Ezra 9:7; Nehemiah 9:32,34
Reciprocal: 2 Kings 18:12 - they obeyed not;  2 Kings 21:9 - they hearkened;  2 Chronicles 36:14 - all the chief;  Nehemiah 1:7 - dealt;  Isaiah 1:23 - princes;  Isaiah 46:9 - the former;  Jeremiah 2:26 - their kings;  Jeremiah 3:25 - we and our;  Jeremiah 34:19 - princes;  Jeremiah 44:17 - as we;  Jeremiah 50:7 - We offend;  Daniel 9:8 - to us;  Zechariah 7:7 - cried;  Malachi 2:8 - ye are;  Romans 10:3 - submitted

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Torrey, R. A. "Commentary on Daniel 9:6". "The Treasury of Scripture Knowledge". https://www.studylight.org/commentaries/tsk/daniel-9.html.

Calvin's Commentary on the Bible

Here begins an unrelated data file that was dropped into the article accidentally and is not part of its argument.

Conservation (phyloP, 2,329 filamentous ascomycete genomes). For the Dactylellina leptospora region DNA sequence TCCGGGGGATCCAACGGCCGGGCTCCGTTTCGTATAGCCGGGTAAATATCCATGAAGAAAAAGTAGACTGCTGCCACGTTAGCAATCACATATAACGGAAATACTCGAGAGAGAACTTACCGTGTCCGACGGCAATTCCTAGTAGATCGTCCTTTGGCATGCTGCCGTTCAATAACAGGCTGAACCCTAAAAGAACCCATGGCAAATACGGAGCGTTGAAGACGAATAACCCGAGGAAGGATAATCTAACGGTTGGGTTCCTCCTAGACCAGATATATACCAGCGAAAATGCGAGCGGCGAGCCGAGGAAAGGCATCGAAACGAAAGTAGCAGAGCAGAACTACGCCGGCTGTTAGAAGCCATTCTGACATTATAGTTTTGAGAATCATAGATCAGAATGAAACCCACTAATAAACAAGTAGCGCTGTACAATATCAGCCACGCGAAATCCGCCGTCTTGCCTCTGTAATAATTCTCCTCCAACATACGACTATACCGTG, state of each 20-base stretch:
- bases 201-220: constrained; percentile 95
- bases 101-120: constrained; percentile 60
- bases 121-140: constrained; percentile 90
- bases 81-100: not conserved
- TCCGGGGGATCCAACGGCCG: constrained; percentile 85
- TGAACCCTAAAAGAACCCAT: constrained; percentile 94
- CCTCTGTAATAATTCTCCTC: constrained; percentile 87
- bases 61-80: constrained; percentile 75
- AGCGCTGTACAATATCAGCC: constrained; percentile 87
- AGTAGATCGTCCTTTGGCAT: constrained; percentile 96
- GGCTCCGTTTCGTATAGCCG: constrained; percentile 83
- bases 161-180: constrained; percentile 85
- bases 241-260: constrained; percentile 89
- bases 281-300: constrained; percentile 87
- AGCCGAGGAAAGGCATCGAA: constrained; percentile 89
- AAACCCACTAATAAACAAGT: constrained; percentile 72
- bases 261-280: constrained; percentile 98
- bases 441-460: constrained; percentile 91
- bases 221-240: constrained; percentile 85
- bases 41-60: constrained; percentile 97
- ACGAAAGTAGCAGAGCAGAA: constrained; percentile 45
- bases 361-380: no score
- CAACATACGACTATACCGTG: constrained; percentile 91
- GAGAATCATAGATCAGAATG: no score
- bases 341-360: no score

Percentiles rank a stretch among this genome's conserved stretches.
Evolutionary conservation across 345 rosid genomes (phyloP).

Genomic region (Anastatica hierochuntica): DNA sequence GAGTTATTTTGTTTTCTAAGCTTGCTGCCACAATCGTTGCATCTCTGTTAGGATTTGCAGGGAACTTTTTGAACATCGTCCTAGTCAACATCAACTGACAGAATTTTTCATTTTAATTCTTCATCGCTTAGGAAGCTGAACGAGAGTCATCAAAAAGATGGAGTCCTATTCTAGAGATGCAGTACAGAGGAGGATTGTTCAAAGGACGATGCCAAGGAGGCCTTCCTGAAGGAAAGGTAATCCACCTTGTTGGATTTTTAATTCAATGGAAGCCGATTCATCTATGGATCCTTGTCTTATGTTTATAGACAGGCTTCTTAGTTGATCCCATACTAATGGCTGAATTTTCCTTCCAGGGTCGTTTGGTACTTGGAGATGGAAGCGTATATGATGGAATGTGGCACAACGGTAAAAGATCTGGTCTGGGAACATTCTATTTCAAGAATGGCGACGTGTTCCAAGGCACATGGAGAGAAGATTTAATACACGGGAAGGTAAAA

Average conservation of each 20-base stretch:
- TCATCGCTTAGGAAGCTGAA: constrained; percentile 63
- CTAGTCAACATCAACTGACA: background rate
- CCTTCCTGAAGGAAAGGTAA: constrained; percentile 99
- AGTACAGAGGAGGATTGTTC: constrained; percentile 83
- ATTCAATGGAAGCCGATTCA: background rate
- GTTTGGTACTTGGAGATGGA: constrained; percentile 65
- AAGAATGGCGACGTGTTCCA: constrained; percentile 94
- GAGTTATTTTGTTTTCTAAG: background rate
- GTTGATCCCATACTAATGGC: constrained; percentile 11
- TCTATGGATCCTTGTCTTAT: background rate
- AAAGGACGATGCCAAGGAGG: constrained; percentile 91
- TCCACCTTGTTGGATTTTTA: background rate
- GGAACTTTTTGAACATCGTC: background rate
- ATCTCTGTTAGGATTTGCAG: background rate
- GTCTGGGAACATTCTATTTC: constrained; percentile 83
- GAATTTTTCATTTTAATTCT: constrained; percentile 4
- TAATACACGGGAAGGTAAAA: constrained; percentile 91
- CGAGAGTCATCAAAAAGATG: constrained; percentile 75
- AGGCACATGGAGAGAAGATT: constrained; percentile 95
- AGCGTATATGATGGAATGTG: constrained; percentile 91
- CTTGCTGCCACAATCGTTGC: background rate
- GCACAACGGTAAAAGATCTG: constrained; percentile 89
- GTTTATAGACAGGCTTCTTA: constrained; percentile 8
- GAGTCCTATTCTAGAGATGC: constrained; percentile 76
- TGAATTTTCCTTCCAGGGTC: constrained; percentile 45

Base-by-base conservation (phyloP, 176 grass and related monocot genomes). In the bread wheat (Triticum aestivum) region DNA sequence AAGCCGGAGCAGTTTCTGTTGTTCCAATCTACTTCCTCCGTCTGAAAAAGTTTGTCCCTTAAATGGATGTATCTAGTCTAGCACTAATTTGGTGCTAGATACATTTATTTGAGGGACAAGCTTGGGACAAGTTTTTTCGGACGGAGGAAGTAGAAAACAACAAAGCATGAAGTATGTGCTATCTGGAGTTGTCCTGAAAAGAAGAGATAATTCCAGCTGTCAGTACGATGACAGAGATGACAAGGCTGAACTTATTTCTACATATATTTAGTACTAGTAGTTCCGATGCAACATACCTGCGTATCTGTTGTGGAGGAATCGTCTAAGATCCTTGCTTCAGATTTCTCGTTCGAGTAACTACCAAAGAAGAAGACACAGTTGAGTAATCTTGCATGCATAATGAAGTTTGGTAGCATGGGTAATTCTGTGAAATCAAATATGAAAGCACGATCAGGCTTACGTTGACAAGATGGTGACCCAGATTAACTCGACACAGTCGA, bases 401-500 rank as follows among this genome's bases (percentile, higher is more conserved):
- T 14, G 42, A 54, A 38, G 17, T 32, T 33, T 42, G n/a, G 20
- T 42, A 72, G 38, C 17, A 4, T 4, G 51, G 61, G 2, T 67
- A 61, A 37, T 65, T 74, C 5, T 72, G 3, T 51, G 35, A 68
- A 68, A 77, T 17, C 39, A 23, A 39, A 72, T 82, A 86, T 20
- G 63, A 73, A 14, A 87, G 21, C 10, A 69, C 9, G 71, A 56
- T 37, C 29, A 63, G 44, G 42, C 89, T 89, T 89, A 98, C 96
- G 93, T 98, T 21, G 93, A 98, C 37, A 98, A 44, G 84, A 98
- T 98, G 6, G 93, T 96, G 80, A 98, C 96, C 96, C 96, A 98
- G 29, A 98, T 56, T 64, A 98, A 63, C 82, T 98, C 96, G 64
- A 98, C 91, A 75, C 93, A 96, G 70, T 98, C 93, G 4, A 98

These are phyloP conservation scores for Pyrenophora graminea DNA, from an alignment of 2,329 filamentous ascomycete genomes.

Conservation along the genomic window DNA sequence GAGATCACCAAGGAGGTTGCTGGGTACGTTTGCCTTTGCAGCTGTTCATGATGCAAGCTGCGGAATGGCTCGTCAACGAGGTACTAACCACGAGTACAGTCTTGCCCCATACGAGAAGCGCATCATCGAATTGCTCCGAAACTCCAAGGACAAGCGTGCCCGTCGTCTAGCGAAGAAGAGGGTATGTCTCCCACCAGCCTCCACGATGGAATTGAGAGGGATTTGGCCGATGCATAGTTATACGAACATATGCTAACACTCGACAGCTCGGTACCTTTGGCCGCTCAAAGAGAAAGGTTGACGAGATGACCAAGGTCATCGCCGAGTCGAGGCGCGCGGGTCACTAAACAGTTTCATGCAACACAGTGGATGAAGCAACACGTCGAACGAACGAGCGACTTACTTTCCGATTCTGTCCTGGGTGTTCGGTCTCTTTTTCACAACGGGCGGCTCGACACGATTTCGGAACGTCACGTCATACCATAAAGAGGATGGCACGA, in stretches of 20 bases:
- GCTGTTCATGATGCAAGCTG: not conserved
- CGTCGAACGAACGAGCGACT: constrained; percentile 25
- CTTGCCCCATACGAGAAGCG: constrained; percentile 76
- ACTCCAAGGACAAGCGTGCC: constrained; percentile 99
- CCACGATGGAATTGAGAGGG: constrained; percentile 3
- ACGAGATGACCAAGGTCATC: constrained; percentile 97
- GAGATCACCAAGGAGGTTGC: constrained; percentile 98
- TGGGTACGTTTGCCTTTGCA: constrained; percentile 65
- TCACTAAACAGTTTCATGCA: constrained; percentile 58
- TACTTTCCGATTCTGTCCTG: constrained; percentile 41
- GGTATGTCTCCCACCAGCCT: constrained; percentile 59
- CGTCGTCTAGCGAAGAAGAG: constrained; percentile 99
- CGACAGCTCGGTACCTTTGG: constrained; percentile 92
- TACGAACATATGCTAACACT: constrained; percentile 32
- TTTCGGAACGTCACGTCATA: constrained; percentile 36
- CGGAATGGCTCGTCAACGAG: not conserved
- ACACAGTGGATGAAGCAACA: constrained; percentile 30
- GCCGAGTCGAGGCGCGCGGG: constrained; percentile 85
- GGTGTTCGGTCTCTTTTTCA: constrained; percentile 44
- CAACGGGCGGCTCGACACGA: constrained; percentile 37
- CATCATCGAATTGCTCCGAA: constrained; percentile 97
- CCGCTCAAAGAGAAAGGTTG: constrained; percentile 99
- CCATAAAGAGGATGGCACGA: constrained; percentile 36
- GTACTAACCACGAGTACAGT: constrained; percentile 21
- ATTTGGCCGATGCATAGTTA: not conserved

Then he shews how impiously, and wickedly, and perfidiously the Israelites had rebelled, and how they had declined from God’s statutes and commandments. Daniel enlarges upon the people’s fault, as they had no pretext for their ignorance after they had been instructed in God’s law. They were like a man who stumbles in broad daylight. He surely is without excuse who raises his eyes to heaven or closes them while he walks, or casts himself forward with blind impulse, for if he fall he will find no one to pity him. So Daniel here enlarges upon the people’s crime, for the law of God was like a lamp pointing out the path so clearly that they were willfully and even maliciously blind. (Psalms 119:105.) Unless they had closed their eyes, they could not err while God faithfully pointed out the way in which they ought to follow and persevere. This is the first point. But we ought to gather another doctrine from this passage, namely, there is no reason why men should turn away entirely from God, even if they have transgressed his commands, because, although. they please both themselves and others, and think they have obtained the good opinion of the whole world, yet this will avail men nothing if they decline from God’s commandments and statutes. Whoever, therefore, has the law in his hands, and turns aside in any direction, although he may use the eloquence of all the rhetoricians, yet no defense will be available. This perfidy is surely without excuse — to disobey the Almighty as soon as he shews us what he approves and what he requires. Then, when he forbids anything, if we turn aside ever so little from his teaching, we are perfidious and wicked, rebellious and apostate. Lastly, this passage proves that there is no rule of holy, pious, and sober living except a. complete performance of God’s commandments. For this reason he puts statutes and judgments to shew that the people did not sin in ignorance. He might have concluded the sentence in one word: we have departed from thy commandments; but he joins judgment to commands. And why so? To point out how easy and clear and sufficiently familiar was God’s institution, if the Israelites had only been teachable. Here we may notice the frequent recurrence of this repetition. The unskillful think these synonyms are heaped together without an object, when statutes, judgments, laws, and precepts are used, but the Holy Spirit uses them to assure us that nothing shall be wanting to us if we inquire at the mouth of God. He instructs us perfectly in regulating the whole course of our lives, and thus our errors become knowing and willful, when God’s law has been clearly set before us, which contains in itself a perfect rule of doctrine for our guidance.